Virtual athletes push gaming to its limits

Virtual athletes push gaming to its limits
Copyright euronews
Copyright euronews
By Nichola Daunton
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What happens when video gaming is taken to the absolute extremes? Hacker Hunter meets the gamers doing just that for charity.


What happens when video gaming is taken to the absolute extremes? A speedrunning marathon is the place to find out.

Here, the world’s fastest gamers, sometimes with tens of thousands of hours of practice behind them, put their well-honed techniques to the test.

Speedrunning is completing a game as fast as possible, using whatever means necessary. This can include everything from exploiting glitches in the software, to tampering with the controls, or just using plain old-fashioned skills.

Despite the common perception of dedicated gamers spending hours alone in front of the computer screen, in reality, in-person events are a big part of the speedrunning scene, including multi-day marathons for the community to meet up, compete and often raise money for charity.

Gidano, founder of the Italian speedrunning community, says: “I think that people get into speedrunning because they love a game so much that they want to play it over and over and learn every aspect of it.”

Learning every aspect of a video game often includes discovering glitches, which are small faults in the programming that the game’s developers did not intend to be there.

International or not, they’re often a nifty way for speedrunners to ‘break’ games and complete them even faster. Glitches can be used to trick the game into taking you to a place you're not supposed to be, for example by jumping through a wall, or to help you kill a foe by disabling its weapons in a fight.

Some speedrunning communities go one step further, and actually tamper with the controls in order to pick up speed, a practice that’s considered perfectly legitimate within the group.

Lafungo is a Super Mario Kart speedrunner, who estimates that he has spent as many as 7,000 hours playing the iconic video game – suffice to say he’s a pro.

“In Super Mario Kart, one of the core techniques, or perhaps even the core technique for advanced play, is the boost,” he says. “It allows you to drive off-road without losing any sort of speed. All that matters is being able to press left and then right without transitioning through no input. We actually modify our controllers.”

Fellow Super Mario Kart speedrunner, KVD, explains exactly how it’s done: “I'll take the back cover off to reveal the magical inner workings of the Super Nintendo controller and lift up the circuit board and underneath is the actual plastic of the D-pad, and you'll see this bump in the middle prevents multiple directions from being pressed simultaneously. We, as a community, shave off or remove this bump, which allows us to perform boosts accordingly.”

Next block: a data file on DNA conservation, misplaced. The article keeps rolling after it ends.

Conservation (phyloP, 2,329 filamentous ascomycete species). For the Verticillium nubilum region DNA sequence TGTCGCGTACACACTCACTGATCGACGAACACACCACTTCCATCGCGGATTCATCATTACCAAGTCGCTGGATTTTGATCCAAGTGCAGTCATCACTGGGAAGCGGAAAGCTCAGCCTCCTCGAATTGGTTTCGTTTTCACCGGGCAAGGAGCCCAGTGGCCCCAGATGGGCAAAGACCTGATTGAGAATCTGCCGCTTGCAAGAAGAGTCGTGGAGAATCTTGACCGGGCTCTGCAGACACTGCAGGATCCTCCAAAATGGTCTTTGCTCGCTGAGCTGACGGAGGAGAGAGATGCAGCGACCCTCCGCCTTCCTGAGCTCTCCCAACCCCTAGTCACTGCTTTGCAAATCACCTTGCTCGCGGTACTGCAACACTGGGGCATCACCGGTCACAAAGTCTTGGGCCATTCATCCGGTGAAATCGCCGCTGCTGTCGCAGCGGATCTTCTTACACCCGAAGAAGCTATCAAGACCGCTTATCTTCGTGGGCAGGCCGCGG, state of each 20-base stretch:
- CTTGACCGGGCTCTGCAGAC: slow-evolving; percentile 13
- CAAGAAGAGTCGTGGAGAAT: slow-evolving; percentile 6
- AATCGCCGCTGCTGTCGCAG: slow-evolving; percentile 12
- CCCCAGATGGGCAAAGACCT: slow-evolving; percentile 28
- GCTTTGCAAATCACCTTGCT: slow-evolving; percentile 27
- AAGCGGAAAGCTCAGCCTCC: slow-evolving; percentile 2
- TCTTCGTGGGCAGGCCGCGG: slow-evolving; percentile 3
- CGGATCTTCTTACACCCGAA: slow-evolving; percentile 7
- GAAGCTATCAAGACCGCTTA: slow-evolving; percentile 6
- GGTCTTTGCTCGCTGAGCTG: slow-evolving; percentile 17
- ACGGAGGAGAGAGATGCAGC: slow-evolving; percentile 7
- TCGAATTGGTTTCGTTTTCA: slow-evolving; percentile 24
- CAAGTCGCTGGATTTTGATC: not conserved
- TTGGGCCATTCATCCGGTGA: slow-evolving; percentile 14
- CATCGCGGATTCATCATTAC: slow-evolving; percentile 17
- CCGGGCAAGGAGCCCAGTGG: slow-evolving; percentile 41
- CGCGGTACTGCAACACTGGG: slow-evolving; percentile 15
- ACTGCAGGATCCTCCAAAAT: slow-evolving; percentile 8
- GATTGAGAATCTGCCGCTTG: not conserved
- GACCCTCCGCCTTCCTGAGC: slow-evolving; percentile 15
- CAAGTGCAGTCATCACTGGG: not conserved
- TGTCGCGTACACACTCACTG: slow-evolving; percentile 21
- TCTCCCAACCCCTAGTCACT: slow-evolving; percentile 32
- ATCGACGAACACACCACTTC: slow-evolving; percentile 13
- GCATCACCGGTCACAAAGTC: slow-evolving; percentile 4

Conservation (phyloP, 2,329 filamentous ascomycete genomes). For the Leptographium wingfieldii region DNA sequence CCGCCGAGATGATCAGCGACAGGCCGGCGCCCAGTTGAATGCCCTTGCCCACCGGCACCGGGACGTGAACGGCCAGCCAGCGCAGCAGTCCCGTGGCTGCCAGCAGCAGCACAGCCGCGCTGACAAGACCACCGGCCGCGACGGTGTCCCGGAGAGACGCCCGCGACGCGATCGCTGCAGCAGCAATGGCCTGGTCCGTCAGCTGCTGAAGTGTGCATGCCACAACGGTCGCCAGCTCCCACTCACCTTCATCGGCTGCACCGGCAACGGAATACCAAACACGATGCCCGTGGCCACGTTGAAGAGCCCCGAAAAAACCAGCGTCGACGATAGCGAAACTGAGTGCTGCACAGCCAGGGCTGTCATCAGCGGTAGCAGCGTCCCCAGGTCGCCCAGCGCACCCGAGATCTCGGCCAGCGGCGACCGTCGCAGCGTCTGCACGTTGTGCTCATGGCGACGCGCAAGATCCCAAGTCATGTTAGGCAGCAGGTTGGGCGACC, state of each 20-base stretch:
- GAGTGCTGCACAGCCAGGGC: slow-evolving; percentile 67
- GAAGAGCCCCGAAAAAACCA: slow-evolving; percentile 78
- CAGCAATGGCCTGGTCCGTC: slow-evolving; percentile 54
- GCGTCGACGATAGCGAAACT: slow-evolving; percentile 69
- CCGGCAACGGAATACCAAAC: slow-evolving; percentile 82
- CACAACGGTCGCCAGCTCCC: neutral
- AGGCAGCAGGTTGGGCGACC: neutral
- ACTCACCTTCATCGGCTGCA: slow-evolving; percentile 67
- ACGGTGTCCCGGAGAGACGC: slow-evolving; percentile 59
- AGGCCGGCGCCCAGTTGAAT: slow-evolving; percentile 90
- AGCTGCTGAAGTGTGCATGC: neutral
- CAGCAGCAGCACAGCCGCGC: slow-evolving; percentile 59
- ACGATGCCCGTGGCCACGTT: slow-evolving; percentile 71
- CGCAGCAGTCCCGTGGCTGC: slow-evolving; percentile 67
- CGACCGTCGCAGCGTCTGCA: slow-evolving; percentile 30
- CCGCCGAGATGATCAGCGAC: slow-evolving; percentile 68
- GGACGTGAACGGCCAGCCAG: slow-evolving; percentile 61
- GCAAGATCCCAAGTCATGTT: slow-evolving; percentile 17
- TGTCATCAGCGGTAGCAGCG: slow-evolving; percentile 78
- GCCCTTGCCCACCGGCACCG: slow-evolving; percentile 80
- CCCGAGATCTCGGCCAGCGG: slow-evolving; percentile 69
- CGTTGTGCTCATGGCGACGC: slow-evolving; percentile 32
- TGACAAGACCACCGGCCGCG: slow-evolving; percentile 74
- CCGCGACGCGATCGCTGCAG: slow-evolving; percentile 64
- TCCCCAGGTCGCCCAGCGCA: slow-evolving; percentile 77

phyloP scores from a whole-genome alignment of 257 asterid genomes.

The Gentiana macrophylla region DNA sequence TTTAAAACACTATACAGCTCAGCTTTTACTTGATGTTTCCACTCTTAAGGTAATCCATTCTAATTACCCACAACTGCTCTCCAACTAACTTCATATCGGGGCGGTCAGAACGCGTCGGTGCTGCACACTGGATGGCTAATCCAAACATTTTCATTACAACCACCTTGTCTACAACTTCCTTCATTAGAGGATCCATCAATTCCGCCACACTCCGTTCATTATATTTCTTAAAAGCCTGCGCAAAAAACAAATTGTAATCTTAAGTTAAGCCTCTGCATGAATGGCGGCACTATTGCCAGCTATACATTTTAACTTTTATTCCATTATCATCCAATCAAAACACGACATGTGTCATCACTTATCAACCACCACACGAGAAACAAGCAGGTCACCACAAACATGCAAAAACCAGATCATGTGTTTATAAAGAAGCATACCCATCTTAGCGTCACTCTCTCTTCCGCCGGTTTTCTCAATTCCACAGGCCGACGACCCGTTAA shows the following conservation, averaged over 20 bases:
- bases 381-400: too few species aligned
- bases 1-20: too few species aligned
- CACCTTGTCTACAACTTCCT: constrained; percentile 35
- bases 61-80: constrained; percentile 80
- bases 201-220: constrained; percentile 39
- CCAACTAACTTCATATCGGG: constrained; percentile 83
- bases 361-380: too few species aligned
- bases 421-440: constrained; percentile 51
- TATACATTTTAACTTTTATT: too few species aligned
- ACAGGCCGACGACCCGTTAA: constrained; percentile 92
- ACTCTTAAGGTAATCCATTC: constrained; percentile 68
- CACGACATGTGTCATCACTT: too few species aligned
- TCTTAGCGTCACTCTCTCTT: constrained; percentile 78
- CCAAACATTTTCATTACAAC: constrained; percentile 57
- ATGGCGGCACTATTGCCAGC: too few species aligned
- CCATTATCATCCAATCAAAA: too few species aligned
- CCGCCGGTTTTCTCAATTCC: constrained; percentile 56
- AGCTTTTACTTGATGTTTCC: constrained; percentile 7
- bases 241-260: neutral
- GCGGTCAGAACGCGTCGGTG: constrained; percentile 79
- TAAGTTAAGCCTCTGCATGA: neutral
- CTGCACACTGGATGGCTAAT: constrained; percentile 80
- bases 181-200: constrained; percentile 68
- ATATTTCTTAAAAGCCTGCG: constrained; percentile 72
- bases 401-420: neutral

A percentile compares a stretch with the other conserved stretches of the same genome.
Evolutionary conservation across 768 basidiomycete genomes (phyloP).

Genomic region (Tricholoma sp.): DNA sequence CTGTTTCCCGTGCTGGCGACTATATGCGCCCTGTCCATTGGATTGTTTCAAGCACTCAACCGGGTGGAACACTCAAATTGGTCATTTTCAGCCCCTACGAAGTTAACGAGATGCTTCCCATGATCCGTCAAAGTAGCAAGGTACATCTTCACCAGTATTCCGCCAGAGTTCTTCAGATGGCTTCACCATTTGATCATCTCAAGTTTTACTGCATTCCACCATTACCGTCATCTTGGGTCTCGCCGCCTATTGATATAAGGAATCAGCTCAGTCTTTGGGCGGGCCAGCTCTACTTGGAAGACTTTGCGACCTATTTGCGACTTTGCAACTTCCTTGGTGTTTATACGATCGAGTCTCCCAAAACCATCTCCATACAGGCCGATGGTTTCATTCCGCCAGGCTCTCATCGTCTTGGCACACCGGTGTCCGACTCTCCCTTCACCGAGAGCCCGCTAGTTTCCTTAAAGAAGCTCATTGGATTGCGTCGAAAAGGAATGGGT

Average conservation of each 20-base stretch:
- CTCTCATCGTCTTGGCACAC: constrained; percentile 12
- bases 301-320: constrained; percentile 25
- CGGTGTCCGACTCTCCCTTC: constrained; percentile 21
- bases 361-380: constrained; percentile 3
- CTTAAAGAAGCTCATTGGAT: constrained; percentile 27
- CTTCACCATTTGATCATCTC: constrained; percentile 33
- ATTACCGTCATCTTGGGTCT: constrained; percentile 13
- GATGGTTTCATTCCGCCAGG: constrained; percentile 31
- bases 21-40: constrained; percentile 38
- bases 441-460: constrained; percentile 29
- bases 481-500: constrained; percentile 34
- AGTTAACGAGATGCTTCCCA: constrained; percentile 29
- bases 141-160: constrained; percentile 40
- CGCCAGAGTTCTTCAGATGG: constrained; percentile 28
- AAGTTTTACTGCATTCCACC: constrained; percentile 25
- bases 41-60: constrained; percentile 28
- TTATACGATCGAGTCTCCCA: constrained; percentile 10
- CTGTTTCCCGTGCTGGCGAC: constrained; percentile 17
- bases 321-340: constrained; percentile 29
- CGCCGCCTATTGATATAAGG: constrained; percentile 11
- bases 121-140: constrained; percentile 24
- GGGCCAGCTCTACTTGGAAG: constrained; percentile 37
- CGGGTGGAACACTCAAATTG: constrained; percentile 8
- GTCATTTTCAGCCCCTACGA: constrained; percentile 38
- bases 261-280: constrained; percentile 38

Charity marathons play a major part in the speedrunning scene, with gamers across the globe raising over $3 million for charity in 2021.

The first charity event was Games Done Quick in Washington, in the United States, which launched in 2010 and remains the world’s largest event of its kind.

Fredrik ‘Edenal’ Lidholt then set up the European Speedrun Assembly, which brings gamers together in Malmo, Sweden twice a year.

The speedrunners play and stream video games, for seven days straight, day and night, in a marathon effort to raise money for various causes.

The Winter 2022 event was ESA’s first offline event since the COVID pandemic, and the speedrunners set about raising funds for Alzheimerfondern, an Alzheimer's disease research grant foundation.

To encourage donations, they enabled viewers to actively affect the players’ games, for better or for worse – a common way to generate more money at charity marathons.

“Let’s say if you donate $100, you can change the character’s cape to blue, or kill the character and stop all progress.” says Fredrik.


He’s passionate about the potential for gaming to raise vast sums for charity, explaining: “If you go to a cinema, you don't interact. You’re just spectating. Through donations and through having someone on the side to narrate and commentate, that’s a way to interact with the people watching. And I think the engagement is what really drives donations. Charity and gaming is the match made in heaven.”

In the end, the ESA Winter 2022 event raised over $106,000 for Alzheimerfonden.

As well as their summer and winter marathons, ESA also hosts smaller speedrunning events across Europe, such as Break the Record: Live, a three-day competition to break the world record of a particular game.

Fredrik believes the scene is only going to grow in strength, saying: “Speedrunning and ESA has a very bright future. We've raised somewhere between six hundred and seven hundred thousand dollars since we started in 2010.”

He’s planning a mega event for two years’ time, which will take place in a hockey stadium, taking the scene to a whole new level.


He says: “We've never done anything of this size. This is way bigger than anyone in the speedrunning scene has ever done. Definitely. What's the Gretzky quote? You miss all the shots you don't take.”

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